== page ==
Detroit's Eisenhower Dance Ensemble will join State Street Ballet for <em>Motown in Motion</em>.

It earned the nickname “Motor City” or “Motown” because it was the center of the country’s automotive industry, but today, Detroit is just as famous for Motown music, a style of soul with a pop appeal that made its way into the radio charts in the early 1960s. Even if you were born too late to have heard hits like “Shop Around” by The Miracles and “Please Mr. Postman” by the Marvelettes when they first were released, you probably know their catchy tunes and lyrics.

This Friday, November 6, at the Lobero Theatre, Motown gets a 21st-century twist when State Street Ballet teams up with Eisenhower Dance Ensemble, a contemporary repertory company from Detroit, to present Motown in Motion. It’s an evening-length dance production set to more than 15 of Motown’s best-known tunes, and it marks the first time State Street Ballet has ever collaborated with another professional dance company.

Detroit's Eisenhower Dance Ensemble (pictured) will join
State Street Ballet for <em>Motown in Motion</em>.

The end of 2009 marks a busy season for State Street’s dancers, who just returned to town from touring Cinderella, which came hot on the heels of The Jungle Book at the Granada. But Rodney Gustafson, director of the company, says the timing for this show is appropriate, citing the death of Michael Jackson and the 50th anniversary of Motown Records. “I just think it’s cool because it’s East Coast meets West Coast,” he said. “They’re from Detroit where Motown started, and Motown made people like Michael Jackson famous.”

Indeed, a visit these days to the record label’s Web site,, brings up a memorial page to MJ, featuring the artist when he still had dark skin and an Afro. As Eisenhower Dance Ensemble Artistic Director Laurie Eisenhower pointed out, the significance of Motown was that it achieved mainstream popularity for compositions that until that point had been pigeonholed as “black music.” “All my research told me that Motown changed the music industry quite a bit,” she explained on the phone from Detroit last week. “Berry Gordy was interested in taking music that traditionally had not been accepted in the white community and crossing it over. He knew if you wanted to make it big, you’d have to appeal to everyone-and he did it.”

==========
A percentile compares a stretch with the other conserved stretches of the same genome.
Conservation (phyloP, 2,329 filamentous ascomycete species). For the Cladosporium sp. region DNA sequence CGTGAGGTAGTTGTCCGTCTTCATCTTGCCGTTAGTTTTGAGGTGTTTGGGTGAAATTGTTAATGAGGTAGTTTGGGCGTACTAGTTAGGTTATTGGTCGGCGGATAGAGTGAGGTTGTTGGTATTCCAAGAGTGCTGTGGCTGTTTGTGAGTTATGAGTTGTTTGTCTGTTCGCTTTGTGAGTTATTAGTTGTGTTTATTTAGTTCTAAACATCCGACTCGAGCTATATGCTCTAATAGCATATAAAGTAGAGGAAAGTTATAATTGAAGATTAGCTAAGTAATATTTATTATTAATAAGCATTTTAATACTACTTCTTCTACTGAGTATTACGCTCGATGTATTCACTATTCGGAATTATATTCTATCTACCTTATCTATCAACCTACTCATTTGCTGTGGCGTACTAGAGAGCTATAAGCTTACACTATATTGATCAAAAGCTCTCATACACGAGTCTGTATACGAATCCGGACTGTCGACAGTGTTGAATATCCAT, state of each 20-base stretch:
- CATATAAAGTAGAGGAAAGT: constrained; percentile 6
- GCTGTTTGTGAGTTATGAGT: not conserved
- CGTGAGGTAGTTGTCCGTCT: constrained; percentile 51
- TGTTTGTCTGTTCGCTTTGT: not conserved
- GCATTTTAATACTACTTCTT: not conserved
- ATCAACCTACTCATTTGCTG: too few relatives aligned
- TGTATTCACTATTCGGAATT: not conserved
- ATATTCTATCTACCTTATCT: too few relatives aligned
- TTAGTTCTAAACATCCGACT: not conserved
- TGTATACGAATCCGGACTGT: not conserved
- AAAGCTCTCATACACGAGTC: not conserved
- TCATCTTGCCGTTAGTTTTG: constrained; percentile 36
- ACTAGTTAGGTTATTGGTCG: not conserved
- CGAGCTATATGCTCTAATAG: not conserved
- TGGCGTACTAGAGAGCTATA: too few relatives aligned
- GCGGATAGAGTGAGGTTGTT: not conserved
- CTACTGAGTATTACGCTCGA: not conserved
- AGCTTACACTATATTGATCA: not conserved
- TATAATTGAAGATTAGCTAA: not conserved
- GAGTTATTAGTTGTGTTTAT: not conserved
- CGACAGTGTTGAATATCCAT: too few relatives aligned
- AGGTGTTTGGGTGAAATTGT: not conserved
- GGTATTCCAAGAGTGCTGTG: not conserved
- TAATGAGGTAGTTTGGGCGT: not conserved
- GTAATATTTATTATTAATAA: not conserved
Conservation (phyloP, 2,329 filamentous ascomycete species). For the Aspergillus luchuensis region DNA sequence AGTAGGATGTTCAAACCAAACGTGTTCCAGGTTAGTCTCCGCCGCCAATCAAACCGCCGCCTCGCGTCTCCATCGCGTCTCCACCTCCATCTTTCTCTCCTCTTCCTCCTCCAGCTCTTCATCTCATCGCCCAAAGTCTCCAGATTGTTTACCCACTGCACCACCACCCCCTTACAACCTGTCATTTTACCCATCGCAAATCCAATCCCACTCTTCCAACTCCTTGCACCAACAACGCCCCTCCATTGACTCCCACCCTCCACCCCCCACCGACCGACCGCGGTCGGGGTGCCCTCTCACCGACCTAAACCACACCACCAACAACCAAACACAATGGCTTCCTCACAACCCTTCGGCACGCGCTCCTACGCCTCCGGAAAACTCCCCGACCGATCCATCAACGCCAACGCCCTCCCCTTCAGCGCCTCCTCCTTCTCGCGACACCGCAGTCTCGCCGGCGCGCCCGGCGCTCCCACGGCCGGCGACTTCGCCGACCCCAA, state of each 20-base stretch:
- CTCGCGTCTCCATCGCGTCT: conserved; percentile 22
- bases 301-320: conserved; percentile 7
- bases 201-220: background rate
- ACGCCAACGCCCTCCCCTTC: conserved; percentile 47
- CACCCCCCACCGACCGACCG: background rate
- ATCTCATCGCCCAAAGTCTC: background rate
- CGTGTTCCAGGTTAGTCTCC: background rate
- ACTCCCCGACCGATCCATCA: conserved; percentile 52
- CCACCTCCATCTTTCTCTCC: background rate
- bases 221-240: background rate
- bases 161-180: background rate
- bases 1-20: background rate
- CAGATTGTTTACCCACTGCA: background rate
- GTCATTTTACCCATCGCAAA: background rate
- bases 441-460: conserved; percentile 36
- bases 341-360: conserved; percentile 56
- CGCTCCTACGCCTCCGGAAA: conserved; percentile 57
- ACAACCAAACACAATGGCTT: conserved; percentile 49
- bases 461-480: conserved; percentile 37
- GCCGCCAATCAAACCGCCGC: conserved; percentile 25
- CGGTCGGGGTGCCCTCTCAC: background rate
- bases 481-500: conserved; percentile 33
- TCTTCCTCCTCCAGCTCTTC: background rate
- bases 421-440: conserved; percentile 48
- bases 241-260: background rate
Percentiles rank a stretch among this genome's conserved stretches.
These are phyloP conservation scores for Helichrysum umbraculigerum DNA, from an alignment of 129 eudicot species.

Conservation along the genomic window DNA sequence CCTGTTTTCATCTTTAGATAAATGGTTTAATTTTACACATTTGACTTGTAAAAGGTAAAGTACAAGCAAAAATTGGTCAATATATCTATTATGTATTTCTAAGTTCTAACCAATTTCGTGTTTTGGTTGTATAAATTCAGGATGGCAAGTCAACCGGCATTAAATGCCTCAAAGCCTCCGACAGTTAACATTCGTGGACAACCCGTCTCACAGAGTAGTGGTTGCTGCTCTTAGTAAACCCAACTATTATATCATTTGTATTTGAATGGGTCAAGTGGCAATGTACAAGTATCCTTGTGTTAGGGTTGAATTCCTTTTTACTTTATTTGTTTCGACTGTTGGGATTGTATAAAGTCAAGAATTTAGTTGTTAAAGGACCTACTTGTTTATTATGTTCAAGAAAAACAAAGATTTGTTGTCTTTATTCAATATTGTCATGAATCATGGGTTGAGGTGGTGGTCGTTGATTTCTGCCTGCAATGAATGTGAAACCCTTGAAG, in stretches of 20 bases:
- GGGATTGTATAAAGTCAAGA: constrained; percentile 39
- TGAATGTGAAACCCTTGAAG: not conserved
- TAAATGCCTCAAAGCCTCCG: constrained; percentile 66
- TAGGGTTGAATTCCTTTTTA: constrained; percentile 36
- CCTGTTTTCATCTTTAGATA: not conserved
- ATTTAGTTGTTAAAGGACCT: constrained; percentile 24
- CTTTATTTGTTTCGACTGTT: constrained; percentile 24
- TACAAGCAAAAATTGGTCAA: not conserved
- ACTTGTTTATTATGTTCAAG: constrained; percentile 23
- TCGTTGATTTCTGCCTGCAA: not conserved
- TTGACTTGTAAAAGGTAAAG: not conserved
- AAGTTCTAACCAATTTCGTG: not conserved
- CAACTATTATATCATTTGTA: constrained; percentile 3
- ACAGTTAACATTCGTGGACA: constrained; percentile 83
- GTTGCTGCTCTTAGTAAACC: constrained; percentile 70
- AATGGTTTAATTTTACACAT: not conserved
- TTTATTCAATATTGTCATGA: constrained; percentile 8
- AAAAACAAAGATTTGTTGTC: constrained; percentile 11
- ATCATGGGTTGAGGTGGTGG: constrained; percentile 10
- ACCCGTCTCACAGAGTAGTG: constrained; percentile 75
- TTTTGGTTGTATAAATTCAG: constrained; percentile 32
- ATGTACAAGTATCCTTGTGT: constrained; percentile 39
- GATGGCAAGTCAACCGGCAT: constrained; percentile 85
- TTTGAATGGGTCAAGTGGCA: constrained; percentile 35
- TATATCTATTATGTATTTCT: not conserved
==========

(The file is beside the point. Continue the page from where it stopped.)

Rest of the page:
For the most part, Motown in Motion goes back to the early days of Motown, when, as Eisenhower put it, “there was a sort of a formula to the music-an amazing rhythmic structure and similar tempos-a particular sound. There was even a formula to how they dressed the artists. Gordy gave his groups charm lessons and manners, put them in white gloves; there was a whole look to how he wanted to put his artists up there on the stage.”

By comparison, Motown in Motion is staged simply, with lighting serving as the primary set design. Aside from the music, the main focus here is on the dancing, which Gustafson calls a combination of contemporary and street dance.

Eisenhower first staged Motown in Motion in 2000, and has recruited various choreographers to contribute short pieces to the program since then. The State Street Ballet collaboration marks the first time the show will be seen on the West Coast, as well as the first time it will include a Michael Jackson tribute. As part of this production, a group of dancers from the community will perform a number to the Motown classic “I Heard It Through the Grapevine.” The hope is that the two companies will take their collaboration back to Detroit next year to perform in Motown itself.

In the meantime, Eisenhower’s dancers arrived in Santa Barbara on Sunday, November 1, to begin rehearsals with State Street Ballet and help the more classically trained dancers get up to speed on the show’s contemporary, theatrical style of dance. If it all goes as planned, the results will make you want to sing along to “How Sweet It Is.”


State Street Ballet and the Eisenhower Dance Ensemble present Motown in Motion at the Lobero Theatre (33 E. Canon Perdido St.) on Friday, November 6, at 8 p.m. For tickets, call 963-0761 or visit


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